3 Rayquaza EX I felt like at Fall Regionals most lists only played 2 and than 2 normal Rayquaza, but as the likelihood of mirror has died down this number seems to have shifted to 3-1.

rayquaza dragons exalted drx

1 Rayquaza DRX While mirror is now less common, I do feel it’s something you should be ready for. However, the main reason I run the 1 Rayquaza is because it’s an amazing Sigyilph counter.

People seem to think that Eelektrik is enough, when in reality most of the time the Sigyilph player is simply going to drop a PlusPower to 1HKO the Eelektrik and with cards like Eviolite you can’t even guarantee the 2HKO.

1 Zekrom BLW I really thought Zekrom was all but done for in RayEels, but over the course of the marathon it saw a steady increase in play. I feel the reason for this was because it’s an easy out to both Sigyilph and Bouffalant, two very popular Pokémon right now.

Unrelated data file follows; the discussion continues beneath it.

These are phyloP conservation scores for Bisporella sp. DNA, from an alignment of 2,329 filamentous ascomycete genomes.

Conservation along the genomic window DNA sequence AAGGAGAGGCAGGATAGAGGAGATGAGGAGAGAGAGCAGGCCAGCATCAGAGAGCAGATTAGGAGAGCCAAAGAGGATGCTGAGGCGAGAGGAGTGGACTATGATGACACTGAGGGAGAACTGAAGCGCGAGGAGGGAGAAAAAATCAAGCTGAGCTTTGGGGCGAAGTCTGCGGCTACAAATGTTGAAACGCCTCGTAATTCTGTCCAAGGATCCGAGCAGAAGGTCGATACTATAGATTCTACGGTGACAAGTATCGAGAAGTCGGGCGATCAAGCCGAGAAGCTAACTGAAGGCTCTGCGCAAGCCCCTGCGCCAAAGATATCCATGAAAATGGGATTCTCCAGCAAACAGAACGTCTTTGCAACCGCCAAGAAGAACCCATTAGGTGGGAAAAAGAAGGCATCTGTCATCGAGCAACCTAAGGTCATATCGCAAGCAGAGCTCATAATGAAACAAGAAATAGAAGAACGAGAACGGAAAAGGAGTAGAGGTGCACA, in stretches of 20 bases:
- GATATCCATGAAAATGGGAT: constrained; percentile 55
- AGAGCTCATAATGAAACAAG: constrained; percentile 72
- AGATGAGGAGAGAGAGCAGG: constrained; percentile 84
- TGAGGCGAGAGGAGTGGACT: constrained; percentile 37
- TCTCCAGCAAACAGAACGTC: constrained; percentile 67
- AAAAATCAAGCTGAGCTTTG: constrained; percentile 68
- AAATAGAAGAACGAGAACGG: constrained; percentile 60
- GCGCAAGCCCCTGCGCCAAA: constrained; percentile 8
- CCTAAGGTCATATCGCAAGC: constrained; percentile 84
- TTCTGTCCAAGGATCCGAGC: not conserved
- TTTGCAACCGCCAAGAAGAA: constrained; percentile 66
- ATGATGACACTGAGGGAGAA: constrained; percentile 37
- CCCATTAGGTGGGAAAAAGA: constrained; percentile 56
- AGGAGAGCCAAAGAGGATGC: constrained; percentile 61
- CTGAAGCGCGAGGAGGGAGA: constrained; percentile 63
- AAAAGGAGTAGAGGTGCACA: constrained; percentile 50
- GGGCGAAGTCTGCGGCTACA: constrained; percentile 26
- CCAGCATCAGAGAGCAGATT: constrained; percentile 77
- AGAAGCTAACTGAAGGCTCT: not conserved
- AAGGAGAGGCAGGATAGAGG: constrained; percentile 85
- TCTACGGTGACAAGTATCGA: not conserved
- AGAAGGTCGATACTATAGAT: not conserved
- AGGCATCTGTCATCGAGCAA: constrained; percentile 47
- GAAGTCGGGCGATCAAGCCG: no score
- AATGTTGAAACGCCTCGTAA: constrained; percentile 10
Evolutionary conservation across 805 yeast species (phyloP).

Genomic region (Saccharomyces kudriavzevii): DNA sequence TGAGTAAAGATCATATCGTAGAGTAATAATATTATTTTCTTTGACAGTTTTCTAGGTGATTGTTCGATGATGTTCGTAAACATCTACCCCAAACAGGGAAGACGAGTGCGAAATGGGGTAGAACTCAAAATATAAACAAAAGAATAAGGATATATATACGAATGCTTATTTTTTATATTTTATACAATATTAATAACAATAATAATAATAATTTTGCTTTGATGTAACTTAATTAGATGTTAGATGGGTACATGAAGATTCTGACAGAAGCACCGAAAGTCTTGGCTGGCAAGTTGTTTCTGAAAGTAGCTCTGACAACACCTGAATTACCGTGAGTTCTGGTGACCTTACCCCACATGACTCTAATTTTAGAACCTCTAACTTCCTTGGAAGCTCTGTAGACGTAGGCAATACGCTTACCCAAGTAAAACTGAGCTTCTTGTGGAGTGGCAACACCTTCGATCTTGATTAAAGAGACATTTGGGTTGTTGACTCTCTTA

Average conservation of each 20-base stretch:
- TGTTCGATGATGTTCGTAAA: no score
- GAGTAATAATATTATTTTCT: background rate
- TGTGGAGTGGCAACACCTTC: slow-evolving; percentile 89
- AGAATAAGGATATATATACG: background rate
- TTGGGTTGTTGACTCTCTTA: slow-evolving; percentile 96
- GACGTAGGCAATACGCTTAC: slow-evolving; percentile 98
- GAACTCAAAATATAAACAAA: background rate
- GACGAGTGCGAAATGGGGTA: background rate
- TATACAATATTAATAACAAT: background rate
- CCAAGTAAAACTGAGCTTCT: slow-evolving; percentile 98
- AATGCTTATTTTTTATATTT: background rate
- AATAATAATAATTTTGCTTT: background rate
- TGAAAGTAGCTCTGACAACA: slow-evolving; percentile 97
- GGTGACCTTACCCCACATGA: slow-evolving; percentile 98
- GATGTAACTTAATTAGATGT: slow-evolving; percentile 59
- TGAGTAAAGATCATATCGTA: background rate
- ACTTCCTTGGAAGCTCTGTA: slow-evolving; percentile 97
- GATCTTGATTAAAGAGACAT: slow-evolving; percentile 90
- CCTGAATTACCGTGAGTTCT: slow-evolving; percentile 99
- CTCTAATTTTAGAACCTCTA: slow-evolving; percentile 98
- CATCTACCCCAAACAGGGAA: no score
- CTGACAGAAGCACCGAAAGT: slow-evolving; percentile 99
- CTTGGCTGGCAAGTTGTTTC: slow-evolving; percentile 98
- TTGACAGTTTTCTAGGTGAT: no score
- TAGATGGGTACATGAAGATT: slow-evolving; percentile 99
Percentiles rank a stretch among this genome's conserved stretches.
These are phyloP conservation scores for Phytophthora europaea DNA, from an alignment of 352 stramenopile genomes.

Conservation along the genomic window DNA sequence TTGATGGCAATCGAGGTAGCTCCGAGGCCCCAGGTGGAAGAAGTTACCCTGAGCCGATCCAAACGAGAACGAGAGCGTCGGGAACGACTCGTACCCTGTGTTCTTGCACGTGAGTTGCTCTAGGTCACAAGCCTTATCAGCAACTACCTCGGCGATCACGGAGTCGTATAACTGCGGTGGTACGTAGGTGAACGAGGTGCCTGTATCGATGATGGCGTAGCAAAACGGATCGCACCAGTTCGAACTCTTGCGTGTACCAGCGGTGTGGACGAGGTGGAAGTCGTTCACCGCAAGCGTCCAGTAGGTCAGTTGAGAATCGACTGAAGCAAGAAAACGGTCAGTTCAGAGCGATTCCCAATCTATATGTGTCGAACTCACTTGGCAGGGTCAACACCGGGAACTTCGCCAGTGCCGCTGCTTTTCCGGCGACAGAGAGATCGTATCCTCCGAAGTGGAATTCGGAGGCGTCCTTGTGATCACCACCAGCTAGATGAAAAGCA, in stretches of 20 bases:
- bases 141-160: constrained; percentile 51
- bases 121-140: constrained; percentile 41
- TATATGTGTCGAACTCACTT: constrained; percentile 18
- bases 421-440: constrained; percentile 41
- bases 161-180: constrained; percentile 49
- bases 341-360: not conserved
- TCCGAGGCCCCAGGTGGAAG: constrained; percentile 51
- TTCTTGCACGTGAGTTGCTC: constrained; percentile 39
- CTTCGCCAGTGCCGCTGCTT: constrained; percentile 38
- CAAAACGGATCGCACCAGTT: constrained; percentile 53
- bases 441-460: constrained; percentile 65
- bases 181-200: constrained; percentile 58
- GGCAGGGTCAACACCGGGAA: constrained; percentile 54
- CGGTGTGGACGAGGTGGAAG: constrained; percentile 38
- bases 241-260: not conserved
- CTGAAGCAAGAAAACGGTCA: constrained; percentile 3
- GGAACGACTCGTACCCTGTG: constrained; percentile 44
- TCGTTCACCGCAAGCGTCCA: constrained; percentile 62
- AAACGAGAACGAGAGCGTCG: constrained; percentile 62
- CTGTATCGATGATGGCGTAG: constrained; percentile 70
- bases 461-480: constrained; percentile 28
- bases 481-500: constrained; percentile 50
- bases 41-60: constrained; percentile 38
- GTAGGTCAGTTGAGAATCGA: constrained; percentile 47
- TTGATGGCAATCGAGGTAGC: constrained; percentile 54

1 Keldeo-EX In this deck Keldeo-EX is the definition of support Pokémon. You’ll rarely ever attack with him, but I honestly don’t think the deck would be competitive without him.

In my opinion Keldeo-EX is a staple and if you’re not playing him you have to find room for him. The card acts as an infinite Switch basically and allows you to Dragon Burst every turn once you’re set up.

At the bottom, I’m going to share a link with the top cut where Adam Vernola takes his RayEel deck up against Randy Bellew. The video is a great example of how smoothly RayEels runs once it’s set up and just how important Keldeo-EX is to the deck.

3 Switch The only thing I really want to point out in the Trainer lineup is how 4 Switch are no longer necessary with Keldeo-EX. I probably wouldn’t drop below 3 because it is still a great multipurpose card, but 4 is no longer needed.

Adam Vernola (RayEels) vs. Randy Bellew (Landorus-EX/Mewtwo EX/Tornadus EX)

Day 4 – Plainfield, Illinois – 78 Masters

sableye smile happy animemisdreavuss.tumblr.comAfter a horribly discouraging 3-4 the day before I finally decided to give Blastoise a rest and instead opt to pick up Darkrai EX/Landorus-EX/Terrakion.

So far in the marathon Dustin Zimmerman was having success with the deck and with Speed Darkrai winning the first two days I knew Terrakion and Landorus-EX were smart meta choices.